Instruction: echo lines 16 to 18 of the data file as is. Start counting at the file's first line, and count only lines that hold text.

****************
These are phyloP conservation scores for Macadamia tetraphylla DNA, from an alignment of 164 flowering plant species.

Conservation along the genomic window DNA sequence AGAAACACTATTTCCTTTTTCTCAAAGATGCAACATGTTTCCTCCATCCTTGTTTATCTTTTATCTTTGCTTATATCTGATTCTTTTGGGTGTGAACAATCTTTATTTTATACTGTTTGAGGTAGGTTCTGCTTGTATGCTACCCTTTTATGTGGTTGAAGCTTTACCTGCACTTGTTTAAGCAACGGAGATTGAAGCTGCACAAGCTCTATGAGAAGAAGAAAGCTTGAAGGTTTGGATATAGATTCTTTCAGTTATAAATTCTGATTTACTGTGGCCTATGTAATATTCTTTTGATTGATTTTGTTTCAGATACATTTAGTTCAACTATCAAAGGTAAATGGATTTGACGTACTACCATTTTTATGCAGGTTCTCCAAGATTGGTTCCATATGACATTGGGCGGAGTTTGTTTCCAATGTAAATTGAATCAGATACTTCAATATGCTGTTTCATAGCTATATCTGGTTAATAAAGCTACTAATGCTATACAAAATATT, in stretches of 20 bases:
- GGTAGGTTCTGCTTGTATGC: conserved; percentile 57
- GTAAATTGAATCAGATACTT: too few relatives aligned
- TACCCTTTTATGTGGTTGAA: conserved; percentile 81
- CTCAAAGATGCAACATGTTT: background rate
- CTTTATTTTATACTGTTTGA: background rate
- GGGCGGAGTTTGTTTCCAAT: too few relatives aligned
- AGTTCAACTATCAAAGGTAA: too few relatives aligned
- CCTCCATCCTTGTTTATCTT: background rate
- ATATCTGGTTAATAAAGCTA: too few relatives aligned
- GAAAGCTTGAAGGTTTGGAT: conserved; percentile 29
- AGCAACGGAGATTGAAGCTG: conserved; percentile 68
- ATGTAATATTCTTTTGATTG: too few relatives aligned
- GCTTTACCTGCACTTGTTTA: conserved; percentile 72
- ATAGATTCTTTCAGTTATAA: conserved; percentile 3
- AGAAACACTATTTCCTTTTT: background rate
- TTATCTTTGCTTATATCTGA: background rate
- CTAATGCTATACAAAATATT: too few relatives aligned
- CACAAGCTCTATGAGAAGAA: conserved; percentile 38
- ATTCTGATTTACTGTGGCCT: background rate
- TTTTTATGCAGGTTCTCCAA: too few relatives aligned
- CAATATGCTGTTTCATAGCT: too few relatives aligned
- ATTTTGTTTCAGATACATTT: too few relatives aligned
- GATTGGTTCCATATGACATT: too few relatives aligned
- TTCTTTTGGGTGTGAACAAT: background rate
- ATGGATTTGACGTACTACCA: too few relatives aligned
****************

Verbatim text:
- ATAGATTCTTTCAGTTATAA: conserved; percentile 3
- AGAAACACTATTTCCTTTTT: background rate
- TTATCTTTGCTTATATCTGA: background rate